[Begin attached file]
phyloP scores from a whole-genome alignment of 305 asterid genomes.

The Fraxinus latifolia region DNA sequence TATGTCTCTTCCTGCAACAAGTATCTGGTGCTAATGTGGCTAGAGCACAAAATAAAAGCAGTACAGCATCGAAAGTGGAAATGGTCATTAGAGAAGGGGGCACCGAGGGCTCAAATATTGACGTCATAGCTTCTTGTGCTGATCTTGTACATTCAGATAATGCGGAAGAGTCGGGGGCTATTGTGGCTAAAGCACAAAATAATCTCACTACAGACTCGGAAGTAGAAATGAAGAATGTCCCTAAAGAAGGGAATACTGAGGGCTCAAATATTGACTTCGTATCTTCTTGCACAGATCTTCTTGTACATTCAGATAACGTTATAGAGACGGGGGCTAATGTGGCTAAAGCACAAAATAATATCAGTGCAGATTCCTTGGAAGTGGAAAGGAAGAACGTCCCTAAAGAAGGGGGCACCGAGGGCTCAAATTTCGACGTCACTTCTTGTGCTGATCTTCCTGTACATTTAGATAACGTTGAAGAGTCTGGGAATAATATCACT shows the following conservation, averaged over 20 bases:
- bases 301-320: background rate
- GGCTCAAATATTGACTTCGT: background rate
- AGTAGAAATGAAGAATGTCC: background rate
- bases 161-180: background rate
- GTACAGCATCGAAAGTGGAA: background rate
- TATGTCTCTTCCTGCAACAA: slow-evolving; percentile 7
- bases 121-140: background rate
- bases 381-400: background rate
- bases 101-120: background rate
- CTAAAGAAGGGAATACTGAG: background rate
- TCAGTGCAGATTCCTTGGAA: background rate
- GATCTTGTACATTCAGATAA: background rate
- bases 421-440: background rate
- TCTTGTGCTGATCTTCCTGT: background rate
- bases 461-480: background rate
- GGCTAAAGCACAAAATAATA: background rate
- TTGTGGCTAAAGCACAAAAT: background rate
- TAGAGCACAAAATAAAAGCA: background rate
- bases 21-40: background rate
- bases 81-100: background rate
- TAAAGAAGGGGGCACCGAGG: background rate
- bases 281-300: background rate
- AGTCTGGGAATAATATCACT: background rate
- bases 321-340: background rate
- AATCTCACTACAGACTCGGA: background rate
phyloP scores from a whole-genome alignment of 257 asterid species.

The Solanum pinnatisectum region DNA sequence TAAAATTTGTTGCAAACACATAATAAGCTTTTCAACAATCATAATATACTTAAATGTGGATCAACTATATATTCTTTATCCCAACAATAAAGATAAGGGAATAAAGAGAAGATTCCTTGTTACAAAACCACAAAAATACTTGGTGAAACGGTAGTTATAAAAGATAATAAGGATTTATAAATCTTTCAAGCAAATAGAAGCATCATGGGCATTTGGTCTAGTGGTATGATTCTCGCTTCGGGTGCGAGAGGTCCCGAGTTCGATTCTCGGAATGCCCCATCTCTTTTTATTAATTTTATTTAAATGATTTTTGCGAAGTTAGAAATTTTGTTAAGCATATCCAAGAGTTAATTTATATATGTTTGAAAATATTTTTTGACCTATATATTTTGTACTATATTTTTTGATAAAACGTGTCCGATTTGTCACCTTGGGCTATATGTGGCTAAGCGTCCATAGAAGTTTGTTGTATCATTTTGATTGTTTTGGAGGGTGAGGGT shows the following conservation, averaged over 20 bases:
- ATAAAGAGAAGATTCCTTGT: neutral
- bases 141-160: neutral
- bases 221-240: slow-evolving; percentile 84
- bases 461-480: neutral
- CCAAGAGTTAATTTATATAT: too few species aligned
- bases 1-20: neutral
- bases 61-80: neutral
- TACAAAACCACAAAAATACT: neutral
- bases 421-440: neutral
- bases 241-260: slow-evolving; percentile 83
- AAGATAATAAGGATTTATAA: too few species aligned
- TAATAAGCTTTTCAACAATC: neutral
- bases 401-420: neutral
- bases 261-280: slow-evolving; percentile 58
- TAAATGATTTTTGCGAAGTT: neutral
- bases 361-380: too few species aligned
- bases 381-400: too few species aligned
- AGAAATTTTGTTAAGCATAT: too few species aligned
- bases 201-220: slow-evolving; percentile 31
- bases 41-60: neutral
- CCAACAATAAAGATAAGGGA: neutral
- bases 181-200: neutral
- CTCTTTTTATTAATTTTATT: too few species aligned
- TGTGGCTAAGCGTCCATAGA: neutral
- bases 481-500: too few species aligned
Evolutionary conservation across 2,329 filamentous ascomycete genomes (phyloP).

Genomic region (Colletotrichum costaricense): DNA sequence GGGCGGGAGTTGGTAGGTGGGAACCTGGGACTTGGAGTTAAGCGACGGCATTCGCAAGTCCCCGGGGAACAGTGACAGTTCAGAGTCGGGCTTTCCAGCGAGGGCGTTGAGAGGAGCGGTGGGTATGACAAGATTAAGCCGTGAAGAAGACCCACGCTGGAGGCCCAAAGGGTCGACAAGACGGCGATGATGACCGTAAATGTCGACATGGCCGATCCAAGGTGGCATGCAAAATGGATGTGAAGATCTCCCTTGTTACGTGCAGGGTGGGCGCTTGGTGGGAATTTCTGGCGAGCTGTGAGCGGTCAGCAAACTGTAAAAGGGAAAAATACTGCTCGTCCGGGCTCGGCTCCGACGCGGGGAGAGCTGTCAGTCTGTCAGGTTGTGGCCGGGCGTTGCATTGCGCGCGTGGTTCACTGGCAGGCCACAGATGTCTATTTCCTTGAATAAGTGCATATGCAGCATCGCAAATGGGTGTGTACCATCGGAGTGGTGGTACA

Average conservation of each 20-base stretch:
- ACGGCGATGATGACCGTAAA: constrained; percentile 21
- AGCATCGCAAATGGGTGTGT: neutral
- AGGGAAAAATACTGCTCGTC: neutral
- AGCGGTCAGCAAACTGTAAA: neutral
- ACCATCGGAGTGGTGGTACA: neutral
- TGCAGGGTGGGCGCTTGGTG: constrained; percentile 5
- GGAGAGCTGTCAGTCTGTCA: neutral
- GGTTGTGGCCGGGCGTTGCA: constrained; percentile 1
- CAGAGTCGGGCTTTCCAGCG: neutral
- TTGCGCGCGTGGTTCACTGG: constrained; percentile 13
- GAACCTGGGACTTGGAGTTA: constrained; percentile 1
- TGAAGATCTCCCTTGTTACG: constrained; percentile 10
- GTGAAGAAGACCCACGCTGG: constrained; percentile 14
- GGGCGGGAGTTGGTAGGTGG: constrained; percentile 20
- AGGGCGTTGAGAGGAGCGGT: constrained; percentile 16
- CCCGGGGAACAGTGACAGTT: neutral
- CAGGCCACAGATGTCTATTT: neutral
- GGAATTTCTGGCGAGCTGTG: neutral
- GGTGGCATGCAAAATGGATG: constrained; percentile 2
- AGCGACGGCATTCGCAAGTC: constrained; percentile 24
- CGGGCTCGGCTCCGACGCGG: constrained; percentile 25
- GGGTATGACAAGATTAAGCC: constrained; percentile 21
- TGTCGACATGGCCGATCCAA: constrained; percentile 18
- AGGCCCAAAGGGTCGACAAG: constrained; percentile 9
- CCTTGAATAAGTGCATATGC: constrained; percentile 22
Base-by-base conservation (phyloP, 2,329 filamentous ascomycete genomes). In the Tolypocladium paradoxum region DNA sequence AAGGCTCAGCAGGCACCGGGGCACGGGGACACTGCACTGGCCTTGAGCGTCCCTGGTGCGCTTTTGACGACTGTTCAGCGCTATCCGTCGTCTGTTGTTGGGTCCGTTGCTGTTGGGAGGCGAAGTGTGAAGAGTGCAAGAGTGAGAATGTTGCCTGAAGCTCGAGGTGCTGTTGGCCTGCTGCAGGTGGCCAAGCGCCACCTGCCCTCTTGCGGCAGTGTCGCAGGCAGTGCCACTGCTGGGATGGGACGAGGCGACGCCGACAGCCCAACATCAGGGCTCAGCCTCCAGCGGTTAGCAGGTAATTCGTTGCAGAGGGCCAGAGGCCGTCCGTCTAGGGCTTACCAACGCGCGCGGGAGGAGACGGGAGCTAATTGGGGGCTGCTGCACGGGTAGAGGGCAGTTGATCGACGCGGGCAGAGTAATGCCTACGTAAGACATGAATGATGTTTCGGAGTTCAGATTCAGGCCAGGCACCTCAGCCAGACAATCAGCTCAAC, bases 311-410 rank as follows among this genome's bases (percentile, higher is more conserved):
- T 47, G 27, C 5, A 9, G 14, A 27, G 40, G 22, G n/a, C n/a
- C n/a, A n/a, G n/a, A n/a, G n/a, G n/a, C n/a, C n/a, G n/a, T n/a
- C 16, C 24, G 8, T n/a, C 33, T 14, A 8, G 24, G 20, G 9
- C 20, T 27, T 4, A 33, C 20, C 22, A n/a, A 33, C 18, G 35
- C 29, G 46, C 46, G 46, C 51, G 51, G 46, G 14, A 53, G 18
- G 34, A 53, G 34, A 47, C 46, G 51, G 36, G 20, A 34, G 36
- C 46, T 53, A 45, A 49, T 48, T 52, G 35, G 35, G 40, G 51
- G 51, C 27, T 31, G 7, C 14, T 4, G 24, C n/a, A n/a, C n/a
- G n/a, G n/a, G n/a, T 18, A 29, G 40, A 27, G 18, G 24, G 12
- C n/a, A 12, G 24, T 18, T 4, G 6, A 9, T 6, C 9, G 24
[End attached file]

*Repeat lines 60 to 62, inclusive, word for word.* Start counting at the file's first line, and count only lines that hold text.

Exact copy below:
- AGGGAAAAATACTGCTCGTC: neutral
- AGCGGTCAGCAAACTGTAAA: neutral
- ACCATCGGAGTGGTGGTACA: neutral